Why can the sodium-potassium pump work backwards? | Masterjohn Q&A Files #279

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By Chris Masterjohn, PhD and Chris Masterjohn. Discovered by Player FM and our community — copyright is owned by the publisher, not Player FM, and audio is streamed directly from their servers. Hit the Subscribe button to track updates in Player FM, or paste the feed URL into other podcast apps.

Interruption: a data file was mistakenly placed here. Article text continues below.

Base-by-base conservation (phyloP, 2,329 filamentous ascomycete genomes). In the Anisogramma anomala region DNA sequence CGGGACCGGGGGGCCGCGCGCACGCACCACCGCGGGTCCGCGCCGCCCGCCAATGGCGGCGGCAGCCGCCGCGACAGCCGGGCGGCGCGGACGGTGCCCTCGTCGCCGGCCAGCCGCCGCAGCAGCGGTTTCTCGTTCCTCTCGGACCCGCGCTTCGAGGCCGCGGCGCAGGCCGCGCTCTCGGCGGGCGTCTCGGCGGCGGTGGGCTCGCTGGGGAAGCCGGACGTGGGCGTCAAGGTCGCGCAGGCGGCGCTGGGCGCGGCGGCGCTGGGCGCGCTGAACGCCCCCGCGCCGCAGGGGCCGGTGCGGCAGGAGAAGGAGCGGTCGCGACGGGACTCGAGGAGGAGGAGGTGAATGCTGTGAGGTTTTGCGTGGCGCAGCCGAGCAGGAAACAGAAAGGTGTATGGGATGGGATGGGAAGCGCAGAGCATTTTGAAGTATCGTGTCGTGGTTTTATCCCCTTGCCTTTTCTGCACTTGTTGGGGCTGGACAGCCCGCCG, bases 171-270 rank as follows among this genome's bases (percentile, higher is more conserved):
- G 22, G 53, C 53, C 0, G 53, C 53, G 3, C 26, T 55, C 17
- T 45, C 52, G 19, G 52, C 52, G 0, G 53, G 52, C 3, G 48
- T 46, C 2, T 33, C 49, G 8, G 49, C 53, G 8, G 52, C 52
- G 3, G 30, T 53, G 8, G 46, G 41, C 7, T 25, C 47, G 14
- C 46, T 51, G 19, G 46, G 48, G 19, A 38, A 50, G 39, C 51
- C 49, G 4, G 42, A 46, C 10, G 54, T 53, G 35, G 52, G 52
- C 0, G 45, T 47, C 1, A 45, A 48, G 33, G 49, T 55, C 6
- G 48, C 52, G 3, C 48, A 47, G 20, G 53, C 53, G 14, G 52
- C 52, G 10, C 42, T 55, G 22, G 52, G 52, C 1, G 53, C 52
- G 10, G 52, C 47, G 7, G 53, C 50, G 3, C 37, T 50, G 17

Short answer: The second law of thermodynamics means that concentrations of specific chemicals or positive or negative charges will always "want" to disperse and randomly mix in their environment, making concentrations of ions such as sodium or potassium a form of potential energy. While the pump normally uses energy from ATP to invest into creating those concentrations, if ATP levels are low and sodium and potassium are already highly concentrated on opposite sides of the cell membrane, their potential energy can be released by mixing across the membrane, and can be used to synthesize ATP. Watch the video or listen to the podcast with the links below. You can obtain a full transcript of the episode by signing up for the Masterpass at https://chrismasterjohnphd.com/q&a Please consider supporting my work by making a purchase using these links at one of my affiliates: https://chrismasterjohnphd.com/foursigmatic, https://chrismasterjohnphd.com/paleovalley, https://chrismasterjohnphd.com/seekinghealth, https://chrismasterjohnphd.com/ancestralsupplements, https://chrismasterjohnphd.com/magicspoon, https://chrismasterjohnphd.com/lmnt

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